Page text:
Richard North, 01/01/2019  

Picking a suitable picture for this annual post is always a problem but this one was an easy choice. Since cross-Channel ferries are in the news at the moment, and are likely to remain so in the coming year, it seemed appropriate to show this one, the P&O's Pride of Kent snapped entering Calais Port last year when Pete and I were returning from Normandy.

But for Brexit, this would just be a picture of a ferry, but the tutored eye sees more detail which then conveys more intelligence – detail which would have meant relatively little even this time last year.

The key detail of note on this ship is that it is capable of front and rear loading. This allows vehicles to enter through the stern in Dover which can then sail directly to Calais where it can nose into a berth and discharge its load without having to turn round.

The ferry then loads through the bow, turns and returns to Dover where it backs into a berth where, this time, the vehicles discharge through the stern. It has to turn to achieve this manoeuvre but the crucial thing is that the vehicles don't. They've driven straight on and they drive straight off – the most speedy and efficient way of loading and unloading, saving vital time on this short sea route.

And there is the crucial difference between the Dover-Calais ferries and the ship we saw that has been potentially earmarked by Seaborne Freight for operating out on the Ramsgate-Ostend route. The ship was a stern loader only, with an integral ramp. As this video and this shows, loading and unloading requires much time-consuming vehicle manoeuvring to get the most out of the space, slowing down the whole process.

At Ramsgate, there is one berth capable of handling such ships and, with the narrow approach channel, it is doubtful whether the port could handle more than a dozen sailings a day. Its contribution to any Brexit overload at Dover would be marginal at best. In fact, with longer transit and processing time, more truck capacity would be needed to deliver the same loads.

Fortunately for us, there are people who think about such things, which is why the systems on which we rely actually work. But, apparently without realising what they are doing, our politicians are poised to interrupt those systems in ways that they don't understand, with effects that no-one can fully predict.

There are those, of course, who believe that any adverse effects from the disruption that we are on the brink of experiencing will be limited and short-lived. But beyond blind hope, there is no good evidence to support what amounts to a belief system.

Thus, in this brave new world that we confront in this New Year of 2019, we face the unknown at a level that we would not normally expect to encounter in anything short of a declaration of war.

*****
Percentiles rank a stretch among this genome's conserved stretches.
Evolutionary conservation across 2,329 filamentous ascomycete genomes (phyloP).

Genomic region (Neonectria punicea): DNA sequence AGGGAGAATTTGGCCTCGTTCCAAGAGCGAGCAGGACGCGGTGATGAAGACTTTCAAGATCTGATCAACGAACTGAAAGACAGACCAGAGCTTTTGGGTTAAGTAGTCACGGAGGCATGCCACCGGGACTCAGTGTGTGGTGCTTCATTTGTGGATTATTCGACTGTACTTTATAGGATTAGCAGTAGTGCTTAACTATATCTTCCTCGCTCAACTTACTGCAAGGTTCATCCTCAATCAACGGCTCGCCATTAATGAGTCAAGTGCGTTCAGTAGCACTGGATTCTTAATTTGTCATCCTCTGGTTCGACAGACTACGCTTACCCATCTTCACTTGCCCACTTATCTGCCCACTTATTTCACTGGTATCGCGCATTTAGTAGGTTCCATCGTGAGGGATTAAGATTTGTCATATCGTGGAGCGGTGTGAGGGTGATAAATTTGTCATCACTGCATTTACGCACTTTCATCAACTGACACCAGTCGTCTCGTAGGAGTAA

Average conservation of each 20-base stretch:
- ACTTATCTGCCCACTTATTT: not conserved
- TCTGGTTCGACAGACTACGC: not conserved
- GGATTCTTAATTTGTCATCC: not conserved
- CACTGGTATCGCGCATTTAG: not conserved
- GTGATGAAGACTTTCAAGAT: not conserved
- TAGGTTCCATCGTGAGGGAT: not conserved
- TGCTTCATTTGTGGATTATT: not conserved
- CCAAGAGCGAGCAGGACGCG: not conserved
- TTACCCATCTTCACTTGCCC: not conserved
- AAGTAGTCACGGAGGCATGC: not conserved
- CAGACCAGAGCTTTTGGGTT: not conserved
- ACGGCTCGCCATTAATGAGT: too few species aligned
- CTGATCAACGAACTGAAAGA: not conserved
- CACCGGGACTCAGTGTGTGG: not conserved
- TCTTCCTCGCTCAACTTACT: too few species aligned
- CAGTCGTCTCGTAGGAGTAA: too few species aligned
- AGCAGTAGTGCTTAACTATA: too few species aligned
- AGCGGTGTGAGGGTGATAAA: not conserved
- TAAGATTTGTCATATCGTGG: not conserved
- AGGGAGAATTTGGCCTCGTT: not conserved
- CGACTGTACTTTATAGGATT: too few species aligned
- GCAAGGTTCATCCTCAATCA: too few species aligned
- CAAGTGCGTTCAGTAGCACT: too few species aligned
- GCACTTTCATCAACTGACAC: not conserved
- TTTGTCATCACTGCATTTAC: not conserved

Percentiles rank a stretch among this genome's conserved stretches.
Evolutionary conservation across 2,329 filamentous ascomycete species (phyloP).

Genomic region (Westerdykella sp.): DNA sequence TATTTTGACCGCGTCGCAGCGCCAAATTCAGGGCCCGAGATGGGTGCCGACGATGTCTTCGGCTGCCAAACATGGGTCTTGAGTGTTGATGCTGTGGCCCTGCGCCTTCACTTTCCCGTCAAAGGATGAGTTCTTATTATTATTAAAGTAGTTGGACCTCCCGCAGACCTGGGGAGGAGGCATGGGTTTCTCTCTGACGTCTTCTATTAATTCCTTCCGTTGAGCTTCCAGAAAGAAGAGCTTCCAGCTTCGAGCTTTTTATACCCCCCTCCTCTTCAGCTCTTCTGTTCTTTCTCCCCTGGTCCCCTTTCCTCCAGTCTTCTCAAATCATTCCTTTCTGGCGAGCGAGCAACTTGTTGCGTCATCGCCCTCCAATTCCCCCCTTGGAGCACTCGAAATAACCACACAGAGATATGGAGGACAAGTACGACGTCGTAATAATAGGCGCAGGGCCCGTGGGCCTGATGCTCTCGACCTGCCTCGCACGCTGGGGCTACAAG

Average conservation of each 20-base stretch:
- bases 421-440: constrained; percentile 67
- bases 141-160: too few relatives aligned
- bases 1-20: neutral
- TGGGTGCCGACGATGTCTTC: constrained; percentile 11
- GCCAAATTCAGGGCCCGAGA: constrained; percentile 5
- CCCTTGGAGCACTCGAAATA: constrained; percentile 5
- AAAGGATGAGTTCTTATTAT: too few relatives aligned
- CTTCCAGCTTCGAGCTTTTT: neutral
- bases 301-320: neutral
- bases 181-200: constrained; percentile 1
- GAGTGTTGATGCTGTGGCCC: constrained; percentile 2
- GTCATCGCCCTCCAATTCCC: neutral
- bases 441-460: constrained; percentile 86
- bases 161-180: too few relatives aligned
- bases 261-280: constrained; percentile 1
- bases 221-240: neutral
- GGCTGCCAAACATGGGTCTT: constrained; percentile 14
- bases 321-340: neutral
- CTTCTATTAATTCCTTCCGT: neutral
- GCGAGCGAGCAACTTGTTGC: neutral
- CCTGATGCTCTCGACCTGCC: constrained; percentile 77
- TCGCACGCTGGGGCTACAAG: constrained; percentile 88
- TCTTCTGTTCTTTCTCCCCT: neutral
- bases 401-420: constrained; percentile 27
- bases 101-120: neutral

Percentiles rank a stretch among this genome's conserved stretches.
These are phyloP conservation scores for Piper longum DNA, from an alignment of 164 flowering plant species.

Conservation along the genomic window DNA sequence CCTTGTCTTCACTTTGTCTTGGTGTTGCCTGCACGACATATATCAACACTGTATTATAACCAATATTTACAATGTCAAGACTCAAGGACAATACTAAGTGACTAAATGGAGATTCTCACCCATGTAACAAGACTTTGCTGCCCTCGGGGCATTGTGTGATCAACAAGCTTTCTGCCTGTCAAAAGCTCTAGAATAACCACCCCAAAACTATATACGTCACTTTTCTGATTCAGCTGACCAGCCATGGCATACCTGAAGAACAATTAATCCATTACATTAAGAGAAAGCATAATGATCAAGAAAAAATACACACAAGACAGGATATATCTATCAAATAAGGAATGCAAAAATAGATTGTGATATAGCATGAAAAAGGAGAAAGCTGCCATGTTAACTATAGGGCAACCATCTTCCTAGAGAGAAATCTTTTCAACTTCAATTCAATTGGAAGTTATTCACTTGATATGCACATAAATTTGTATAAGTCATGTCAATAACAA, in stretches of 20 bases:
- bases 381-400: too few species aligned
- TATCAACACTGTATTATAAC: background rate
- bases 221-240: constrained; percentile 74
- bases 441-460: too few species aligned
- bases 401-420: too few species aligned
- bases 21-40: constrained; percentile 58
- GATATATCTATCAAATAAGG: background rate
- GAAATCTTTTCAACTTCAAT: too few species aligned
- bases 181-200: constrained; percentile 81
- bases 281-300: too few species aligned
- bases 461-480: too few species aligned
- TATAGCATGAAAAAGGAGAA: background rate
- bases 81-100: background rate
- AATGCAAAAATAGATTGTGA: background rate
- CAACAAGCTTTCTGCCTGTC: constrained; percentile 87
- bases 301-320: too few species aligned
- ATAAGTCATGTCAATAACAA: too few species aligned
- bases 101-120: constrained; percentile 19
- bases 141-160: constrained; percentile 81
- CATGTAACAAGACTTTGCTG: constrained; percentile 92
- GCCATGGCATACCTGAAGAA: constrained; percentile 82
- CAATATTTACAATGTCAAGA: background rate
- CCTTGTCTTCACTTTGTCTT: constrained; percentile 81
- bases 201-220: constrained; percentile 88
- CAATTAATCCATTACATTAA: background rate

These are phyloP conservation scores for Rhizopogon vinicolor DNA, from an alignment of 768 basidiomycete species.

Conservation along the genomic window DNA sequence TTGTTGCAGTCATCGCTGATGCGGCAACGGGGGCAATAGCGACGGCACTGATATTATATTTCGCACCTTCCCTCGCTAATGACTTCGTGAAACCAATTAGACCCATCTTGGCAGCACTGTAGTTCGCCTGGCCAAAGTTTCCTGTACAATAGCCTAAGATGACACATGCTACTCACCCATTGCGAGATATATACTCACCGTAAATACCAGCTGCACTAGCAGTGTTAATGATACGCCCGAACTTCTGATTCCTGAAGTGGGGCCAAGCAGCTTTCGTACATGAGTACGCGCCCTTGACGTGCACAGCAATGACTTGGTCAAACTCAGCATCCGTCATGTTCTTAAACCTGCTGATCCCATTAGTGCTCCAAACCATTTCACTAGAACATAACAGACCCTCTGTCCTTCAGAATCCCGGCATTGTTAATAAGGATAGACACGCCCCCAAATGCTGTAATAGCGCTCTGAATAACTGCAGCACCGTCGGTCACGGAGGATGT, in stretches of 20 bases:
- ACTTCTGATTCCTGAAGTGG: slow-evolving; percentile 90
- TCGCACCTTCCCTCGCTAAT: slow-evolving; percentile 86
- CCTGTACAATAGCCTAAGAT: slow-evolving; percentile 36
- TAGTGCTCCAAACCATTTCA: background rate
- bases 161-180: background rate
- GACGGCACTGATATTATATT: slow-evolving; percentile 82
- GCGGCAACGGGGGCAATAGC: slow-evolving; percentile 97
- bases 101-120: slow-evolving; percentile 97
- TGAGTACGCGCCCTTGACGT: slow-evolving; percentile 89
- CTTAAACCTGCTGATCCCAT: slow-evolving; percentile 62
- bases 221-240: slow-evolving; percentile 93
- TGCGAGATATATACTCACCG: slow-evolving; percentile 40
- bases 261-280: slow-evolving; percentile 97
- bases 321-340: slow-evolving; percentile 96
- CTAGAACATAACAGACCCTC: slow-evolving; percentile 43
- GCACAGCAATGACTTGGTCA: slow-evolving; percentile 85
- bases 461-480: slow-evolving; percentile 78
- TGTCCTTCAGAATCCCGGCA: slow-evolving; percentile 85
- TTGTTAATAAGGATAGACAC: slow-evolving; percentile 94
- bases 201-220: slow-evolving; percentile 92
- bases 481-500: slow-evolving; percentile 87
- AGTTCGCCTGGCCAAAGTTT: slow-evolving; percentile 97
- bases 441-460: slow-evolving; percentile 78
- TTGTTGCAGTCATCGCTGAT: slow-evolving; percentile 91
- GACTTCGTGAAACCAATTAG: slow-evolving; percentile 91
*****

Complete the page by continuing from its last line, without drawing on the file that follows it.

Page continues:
Nevertheless, it is tempting to dismiss any fears as the product of an over-wrought imagination and go along with those who would play down any peril that we might face. We could simply go with the flow, trusting Micawber-like that something will turn up.

And, despite all our fears, that may yet happen. An eleventh-hour approval of Mrs May's deal, launching the withdrawal agreement and triggering the transitional period which will last for an as yet indeterminate time – assuming there is an extension.

Either way, this makes for a sombre and uncertain start to the year. There is no good cause for joy. We hold our breath as unwilling observers in a great drama over which we have no control and can scarcely, if at all, influence. We are in the hands of people in whom we have no trust or confidence, and of whom we have no expectations.

Basically, that puts us in much the same place we were last year, when I wrote that our hardest task would be trying to predict the unpredictable. If the actors were behaving rationally, I observed, one might be able to work out what was happening as the narrative unfolded.

At that time, of course, we were awaiting the outcome of the Brexit negotiations. We could not have guessed where they would go and, now we are there, we'd rather be somewhere else. And that neatly delivers us into the path of that cliché to which we increasingly resort: we are where we are.

And last year, I saw the theme for the year becoming one of watching our government making an unspeakable mess of Brexit with a sense of wonderment and despair, this year it is the turn of parliament to make its mess – and once again our task to watch it happen.

Nevertheless, I suppose we should take some comfort from Mrs May's perseverance who is still on the case, telling us that the UK can "turn a corner" if the MPs vote for her deal.

That might make a better theme for the year. Imbued with a sense of overpowering weariness, we could all use something to give us some hope. And if in her New Year message she is saying that 2019 would mark a new chapter for the country outside the EU, we could hardly disagree with her.

But that new chapter could be anything from a fairy tale to a never-ending horror story. It is too much to hope for a fairy tale where we all live happily ever after – even if there are "ferries" at the bottom of the garden. But we could have a situation where Armageddon is deferred and we live to fight another day.

With that, the best that we can possibly hope for, it simply remains for me to wish all my readers and supporters a Happy New Year, and hope we are allowed to salvage something out of a situation that not a single one of us could say was optimal.

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